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Omega-3-Acid Ethyl Esters

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Overview

What is Omega-3-Acid Ethyl Esters?

Omega-3-acid ethyl esters, USP, a lipid-regulating agent, is supplied as a liquid-filled gel capsule for oral administration. Each 1 gram capsule of omega-3-acid ethyl esters contains at least 900 mg of the ethyl esters of omega-3 fatty acids. These are predominantly a combination of ethyl esters of eicosapentaenoic acid (EPA - approximately 465 mg) and docosahexaenoic acid (DHA - approximately 375 mg).

The structural formula of EPA ethyl ester is:

CHO M.W. 330.51

The structural formula of DHA ethyl ester is:

CHO M.W. 356.55

Omega-3-acid ethyl esters capsules USP also contain the following inactive ingredients: 4 mg alpha-tocopherol, gelatin, glycerin, hypromellose, propylene glycol, and titanium dioxide.



What does Omega-3-Acid Ethyl Esters look like?



What are the available doses of Omega-3-Acid Ethyl Esters?

Capsules: 1 gram ()

What should I talk to my health care provider before I take Omega-3-Acid Ethyl Esters?

How should I use Omega-3-Acid Ethyl Esters?

Omega-3-acid ethyl esters capsules are indicated as an adjunct to diet to reduce triglyceride (TG) levels in adult patients with severe (≥ 500 mg/dL) hypertriglyceridemia (HTG).

Usage Considerations:

Laboratory studies should be done to ascertain that the lipid levels are consistently abnormal before instituting therapy with omega-3-acid ethyl esters capsules. Every attempt should be made to control serum lipids with appropriate diet, exercise, weight loss in obese patients, and control of any medical problems such as diabetes mellitus and hypothyroidism that are contributing to the lipid abnormalities. Medications known to exacerbate hypertriglyceridemia (such as beta blockers, thiazides, estrogens) should be discontinued or changed if possible prior to consideration of triglyceride-lowering drug therapy.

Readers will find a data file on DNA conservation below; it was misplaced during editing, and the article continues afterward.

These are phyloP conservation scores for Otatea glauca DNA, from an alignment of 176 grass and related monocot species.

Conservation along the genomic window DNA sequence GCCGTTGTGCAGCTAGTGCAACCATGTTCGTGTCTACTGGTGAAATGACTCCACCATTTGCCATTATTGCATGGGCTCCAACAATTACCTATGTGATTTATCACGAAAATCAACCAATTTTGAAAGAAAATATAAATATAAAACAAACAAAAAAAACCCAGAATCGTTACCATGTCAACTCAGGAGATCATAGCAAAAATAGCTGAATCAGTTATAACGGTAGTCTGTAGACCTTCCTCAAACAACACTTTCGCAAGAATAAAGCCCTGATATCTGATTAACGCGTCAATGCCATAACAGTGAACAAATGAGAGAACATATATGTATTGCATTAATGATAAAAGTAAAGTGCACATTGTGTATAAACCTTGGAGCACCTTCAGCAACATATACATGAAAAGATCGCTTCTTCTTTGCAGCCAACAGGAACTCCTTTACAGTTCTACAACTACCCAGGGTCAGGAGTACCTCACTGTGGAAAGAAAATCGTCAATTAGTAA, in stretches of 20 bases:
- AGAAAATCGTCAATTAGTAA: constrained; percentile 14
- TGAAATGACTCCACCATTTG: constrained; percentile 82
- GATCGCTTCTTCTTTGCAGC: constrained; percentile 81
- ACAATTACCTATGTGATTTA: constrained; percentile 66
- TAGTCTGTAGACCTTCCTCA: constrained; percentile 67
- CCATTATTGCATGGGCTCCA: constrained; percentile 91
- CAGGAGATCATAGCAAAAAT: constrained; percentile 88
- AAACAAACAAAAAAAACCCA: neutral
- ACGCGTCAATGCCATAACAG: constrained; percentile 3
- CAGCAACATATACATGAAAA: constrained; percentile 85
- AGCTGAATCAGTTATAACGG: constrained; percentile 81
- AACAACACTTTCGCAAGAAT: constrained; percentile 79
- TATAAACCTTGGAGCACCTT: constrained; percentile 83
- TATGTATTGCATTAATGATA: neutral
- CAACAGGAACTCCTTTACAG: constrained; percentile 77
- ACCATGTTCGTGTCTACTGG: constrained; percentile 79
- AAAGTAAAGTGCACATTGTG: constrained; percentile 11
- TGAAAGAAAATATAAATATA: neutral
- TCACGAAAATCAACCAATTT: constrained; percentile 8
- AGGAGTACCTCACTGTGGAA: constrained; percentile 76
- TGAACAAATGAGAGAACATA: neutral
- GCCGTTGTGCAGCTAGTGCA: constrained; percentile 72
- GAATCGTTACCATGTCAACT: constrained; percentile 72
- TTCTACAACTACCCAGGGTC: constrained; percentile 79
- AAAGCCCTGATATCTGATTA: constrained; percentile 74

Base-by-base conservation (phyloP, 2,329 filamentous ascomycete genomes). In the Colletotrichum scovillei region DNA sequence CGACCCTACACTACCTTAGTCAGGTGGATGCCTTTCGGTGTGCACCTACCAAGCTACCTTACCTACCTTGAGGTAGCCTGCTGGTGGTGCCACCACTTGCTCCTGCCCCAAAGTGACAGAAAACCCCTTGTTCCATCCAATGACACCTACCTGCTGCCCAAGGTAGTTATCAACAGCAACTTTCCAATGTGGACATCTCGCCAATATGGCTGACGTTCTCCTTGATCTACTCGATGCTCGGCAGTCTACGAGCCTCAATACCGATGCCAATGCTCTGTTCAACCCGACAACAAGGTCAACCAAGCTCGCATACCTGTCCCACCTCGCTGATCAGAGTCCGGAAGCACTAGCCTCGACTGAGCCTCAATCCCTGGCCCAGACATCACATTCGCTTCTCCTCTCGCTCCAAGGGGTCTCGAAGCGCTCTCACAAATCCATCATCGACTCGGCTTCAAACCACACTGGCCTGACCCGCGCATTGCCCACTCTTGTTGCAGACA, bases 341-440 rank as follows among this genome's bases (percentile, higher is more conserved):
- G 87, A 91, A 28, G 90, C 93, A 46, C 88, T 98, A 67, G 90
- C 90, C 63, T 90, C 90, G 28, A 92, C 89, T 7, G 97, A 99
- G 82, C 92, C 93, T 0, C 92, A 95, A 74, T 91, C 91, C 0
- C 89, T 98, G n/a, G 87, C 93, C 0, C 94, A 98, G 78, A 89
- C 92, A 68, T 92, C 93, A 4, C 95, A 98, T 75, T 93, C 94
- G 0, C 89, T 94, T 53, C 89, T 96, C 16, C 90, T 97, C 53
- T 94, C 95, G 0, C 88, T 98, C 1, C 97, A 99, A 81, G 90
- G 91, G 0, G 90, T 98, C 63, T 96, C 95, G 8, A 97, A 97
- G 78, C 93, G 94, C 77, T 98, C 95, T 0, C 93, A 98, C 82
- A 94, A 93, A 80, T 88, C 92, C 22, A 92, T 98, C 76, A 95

Limitations of Use:

The effect of omega-3-acid ethyl esters capsules on the risk for pancreatitis has not been determined.

The effect of omega-3-acid ethyl esters capsules on cardiovascular mortality and morbidity has not been determined.

The daily dose of omega-3-acid ethyl esters capsules is 4 grams per day. The daily dose may be taken as a single 4 gram dose (4 capsules) or as two 2 gram doses (2 capsules given twice daily).

Patients should be advised to swallow omega-3-acid ethyl esters capsules whole. Do not break open, crush, dissolve, or chew omega-3-acid ethyl esters capsules.


What interacts with Omega-3-Acid Ethyl Esters?

Sorry No Records found


What are the warnings of Omega-3-Acid Ethyl Esters?

Sorry No Records found


What are the precautions of Omega-3-Acid Ethyl Esters?

Sorry No Records found


What are the side effects of Omega-3-Acid Ethyl Esters?

Sorry No records found


What should I look out for while using Omega-3-Acid Ethyl Esters?